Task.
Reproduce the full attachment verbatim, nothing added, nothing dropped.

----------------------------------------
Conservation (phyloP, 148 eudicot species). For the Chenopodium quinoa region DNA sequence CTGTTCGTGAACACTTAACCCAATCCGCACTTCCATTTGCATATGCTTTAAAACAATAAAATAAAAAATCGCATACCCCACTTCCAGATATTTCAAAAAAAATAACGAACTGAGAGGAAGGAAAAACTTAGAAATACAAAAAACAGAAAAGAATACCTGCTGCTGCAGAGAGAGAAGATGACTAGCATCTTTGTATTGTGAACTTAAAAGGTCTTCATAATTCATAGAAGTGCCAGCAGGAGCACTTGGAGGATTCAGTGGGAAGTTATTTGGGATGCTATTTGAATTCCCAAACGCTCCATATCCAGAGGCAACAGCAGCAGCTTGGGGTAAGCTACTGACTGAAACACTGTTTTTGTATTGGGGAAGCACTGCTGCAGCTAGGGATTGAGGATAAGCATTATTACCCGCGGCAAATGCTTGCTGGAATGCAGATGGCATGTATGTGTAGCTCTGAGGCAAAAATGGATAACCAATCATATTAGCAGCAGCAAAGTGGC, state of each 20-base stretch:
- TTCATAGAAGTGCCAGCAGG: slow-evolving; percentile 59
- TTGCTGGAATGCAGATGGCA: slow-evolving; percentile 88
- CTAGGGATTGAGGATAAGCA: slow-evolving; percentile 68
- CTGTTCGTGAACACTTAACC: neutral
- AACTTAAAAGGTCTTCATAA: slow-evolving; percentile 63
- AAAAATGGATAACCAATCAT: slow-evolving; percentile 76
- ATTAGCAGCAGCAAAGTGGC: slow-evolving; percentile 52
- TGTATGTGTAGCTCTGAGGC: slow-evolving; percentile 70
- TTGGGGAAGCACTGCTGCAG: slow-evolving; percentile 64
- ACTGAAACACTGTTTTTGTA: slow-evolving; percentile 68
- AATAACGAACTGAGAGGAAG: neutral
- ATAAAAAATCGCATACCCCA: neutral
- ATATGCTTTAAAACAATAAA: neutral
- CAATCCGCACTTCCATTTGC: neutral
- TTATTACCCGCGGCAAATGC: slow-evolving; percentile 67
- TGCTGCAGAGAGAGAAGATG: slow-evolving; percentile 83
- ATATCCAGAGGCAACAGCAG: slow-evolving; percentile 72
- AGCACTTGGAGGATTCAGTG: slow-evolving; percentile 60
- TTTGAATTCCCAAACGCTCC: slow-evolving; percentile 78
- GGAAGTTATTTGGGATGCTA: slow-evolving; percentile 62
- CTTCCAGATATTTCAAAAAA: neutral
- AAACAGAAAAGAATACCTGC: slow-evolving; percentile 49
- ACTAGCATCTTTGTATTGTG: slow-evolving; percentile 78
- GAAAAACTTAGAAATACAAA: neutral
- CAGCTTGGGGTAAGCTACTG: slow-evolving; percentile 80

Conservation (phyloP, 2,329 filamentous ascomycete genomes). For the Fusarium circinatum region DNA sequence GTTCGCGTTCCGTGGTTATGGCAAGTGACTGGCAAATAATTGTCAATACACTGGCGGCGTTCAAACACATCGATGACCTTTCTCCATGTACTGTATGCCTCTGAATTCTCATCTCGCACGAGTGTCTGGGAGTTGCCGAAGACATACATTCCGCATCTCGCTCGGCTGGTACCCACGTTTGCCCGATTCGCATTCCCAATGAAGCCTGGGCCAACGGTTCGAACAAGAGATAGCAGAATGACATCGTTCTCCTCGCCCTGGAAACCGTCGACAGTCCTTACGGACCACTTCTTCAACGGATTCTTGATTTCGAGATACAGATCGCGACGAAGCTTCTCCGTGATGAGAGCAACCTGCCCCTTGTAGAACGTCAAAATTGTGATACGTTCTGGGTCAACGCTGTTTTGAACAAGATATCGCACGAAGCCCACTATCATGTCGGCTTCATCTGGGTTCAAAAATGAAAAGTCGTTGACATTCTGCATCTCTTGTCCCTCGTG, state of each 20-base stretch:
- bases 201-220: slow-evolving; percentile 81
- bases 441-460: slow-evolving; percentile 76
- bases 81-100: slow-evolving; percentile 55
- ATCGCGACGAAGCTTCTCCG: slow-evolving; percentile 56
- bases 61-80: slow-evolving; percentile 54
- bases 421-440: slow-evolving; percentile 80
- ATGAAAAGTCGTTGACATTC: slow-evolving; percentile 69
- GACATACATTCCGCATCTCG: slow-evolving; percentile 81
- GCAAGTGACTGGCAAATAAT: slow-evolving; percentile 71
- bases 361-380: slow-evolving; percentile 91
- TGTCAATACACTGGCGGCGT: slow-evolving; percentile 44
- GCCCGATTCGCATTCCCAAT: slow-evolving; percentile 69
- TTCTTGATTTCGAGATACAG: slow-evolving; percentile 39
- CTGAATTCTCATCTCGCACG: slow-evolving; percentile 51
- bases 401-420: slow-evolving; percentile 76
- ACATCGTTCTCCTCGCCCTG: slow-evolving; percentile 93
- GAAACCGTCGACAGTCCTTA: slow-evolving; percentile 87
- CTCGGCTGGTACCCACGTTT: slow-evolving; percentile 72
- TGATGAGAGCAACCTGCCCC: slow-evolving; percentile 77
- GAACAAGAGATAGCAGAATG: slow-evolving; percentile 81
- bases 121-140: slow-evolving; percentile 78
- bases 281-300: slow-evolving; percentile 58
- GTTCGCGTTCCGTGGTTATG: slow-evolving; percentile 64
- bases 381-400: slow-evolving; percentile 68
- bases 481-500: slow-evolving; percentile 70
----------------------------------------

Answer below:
Conservation (phyloP, 148 eudicot species). For the Chenopodium quinoa region DNA sequence CTGTTCGTGAACACTTAACCCAATCCGCACTTCCATTTGCATATGCTTTAAAACAATAAAATAAAAAATCGCATACCCCACTTCCAGATATTTCAAAAAAAATAACGAACTGAGAGGAAGGAAAAACTTAGAAATACAAAAAACAGAAAAGAATACCTGCTGCTGCAGAGAGAGAAGATGACTAGCATCTTTGTATTGTGAACTTAAAAGGTCTTCATAATTCATAGAAGTGCCAGCAGGAGCACTTGGAGGATTCAGTGGGAAGTTATTTGGGATGCTATTTGAATTCCCAAACGCTCCATATCCAGAGGCAACAGCAGCAGCTTGGGGTAAGCTACTGACTGAAACACTGTTTTTGTATTGGGGAAGCACTGCTGCAGCTAGGGATTGAGGATAAGCATTATTACCCGCGGCAAATGCTTGCTGGAATGCAGATGGCATGTATGTGTAGCTCTGAGGCAAAAATGGATAACCAATCATATTAGCAGCAGCAAAGTGGC, state of each 20-base stretch:
- TTCATAGAAGTGCCAGCAGG: slow-evolving; percentile 59
- TTGCTGGAATGCAGATGGCA: slow-evolving; percentile 88
- CTAGGGATTGAGGATAAGCA: slow-evolving; percentile 68
- CTGTTCGTGAACACTTAACC: neutral
- AACTTAAAAGGTCTTCATAA: slow-evolving; percentile 63
- AAAAATGGATAACCAATCAT: slow-evolving; percentile 76
- ATTAGCAGCAGCAAAGTGGC: slow-evolving; percentile 52
- TGTATGTGTAGCTCTGAGGC: slow-evolving; percentile 70
- TTGGGGAAGCACTGCTGCAG: slow-evolving; percentile 64
- ACTGAAACACTGTTTTTGTA: slow-evolving; percentile 68
- AATAACGAACTGAGAGGAAG: neutral
- ATAAAAAATCGCATACCCCA: neutral
- ATATGCTTTAAAACAATAAA: neutral
- CAATCCGCACTTCCATTTGC: neutral
- TTATTACCCGCGGCAAATGC: slow-evolving; percentile 67
- TGCTGCAGAGAGAGAAGATG: slow-evolving; percentile 83
- ATATCCAGAGGCAACAGCAG: slow-evolving; percentile 72
- AGCACTTGGAGGATTCAGTG: slow-evolving; percentile 60
- TTTGAATTCCCAAACGCTCC: slow-evolving; percentile 78
- GGAAGTTATTTGGGATGCTA: slow-evolving; percentile 62
- CTTCCAGATATTTCAAAAAA: neutral
- AAACAGAAAAGAATACCTGC: slow-evolving; percentile 49
- ACTAGCATCTTTGTATTGTG: slow-evolving; percentile 78
- GAAAAACTTAGAAATACAAA: neutral
- CAGCTTGGGGTAAGCTACTG: slow-evolving; percentile 80

Conservation (phyloP, 2,329 filamentous ascomycete genomes). For the Fusarium circinatum region DNA sequence GTTCGCGTTCCGTGGTTATGGCAAGTGACTGGCAAATAATTGTCAATACACTGGCGGCGTTCAAACACATCGATGACCTTTCTCCATGTACTGTATGCCTCTGAATTCTCATCTCGCACGAGTGTCTGGGAGTTGCCGAAGACATACATTCCGCATCTCGCTCGGCTGGTACCCACGTTTGCCCGATTCGCATTCCCAATGAAGCCTGGGCCAACGGTTCGAACAAGAGATAGCAGAATGACATCGTTCTCCTCGCCCTGGAAACCGTCGACAGTCCTTACGGACCACTTCTTCAACGGATTCTTGATTTCGAGATACAGATCGCGACGAAGCTTCTCCGTGATGAGAGCAACCTGCCCCTTGTAGAACGTCAAAATTGTGATACGTTCTGGGTCAACGCTGTTTTGAACAAGATATCGCACGAAGCCCACTATCATGTCGGCTTCATCTGGGTTCAAAAATGAAAAGTCGTTGACATTCTGCATCTCTTGTCCCTCGTG, state of each 20-base stretch:
- bases 201-220: slow-evolving; percentile 81
- bases 441-460: slow-evolving; percentile 76
- bases 81-100: slow-evolving; percentile 55
- ATCGCGACGAAGCTTCTCCG: slow-evolving; percentile 56
- bases 61-80: slow-evolving; percentile 54
- bases 421-440: slow-evolving; percentile 80
- ATGAAAAGTCGTTGACATTC: slow-evolving; percentile 69
- GACATACATTCCGCATCTCG: slow-evolving; percentile 81
- GCAAGTGACTGGCAAATAAT: slow-evolving; percentile 71
- bases 361-380: slow-evolving; percentile 91
- TGTCAATACACTGGCGGCGT: slow-evolving; percentile 44
- GCCCGATTCGCATTCCCAAT: slow-evolving; percentile 69
- TTCTTGATTTCGAGATACAG: slow-evolving; percentile 39
- CTGAATTCTCATCTCGCACG: slow-evolving; percentile 51
- bases 401-420: slow-evolving; percentile 76
- ACATCGTTCTCCTCGCCCTG: slow-evolving; percentile 93
- GAAACCGTCGACAGTCCTTA: slow-evolving; percentile 87
- CTCGGCTGGTACCCACGTTT: slow-evolving; percentile 72
- TGATGAGAGCAACCTGCCCC: slow-evolving; percentile 77
- GAACAAGAGATAGCAGAATG: slow-evolving; percentile 81
- bases 121-140: slow-evolving; percentile 78
- bases 281-300: slow-evolving; percentile 58
- GTTCGCGTTCCGTGGTTATG: slow-evolving; percentile 64
- bases 381-400: slow-evolving; percentile 68
- bases 481-500: slow-evolving; percentile 70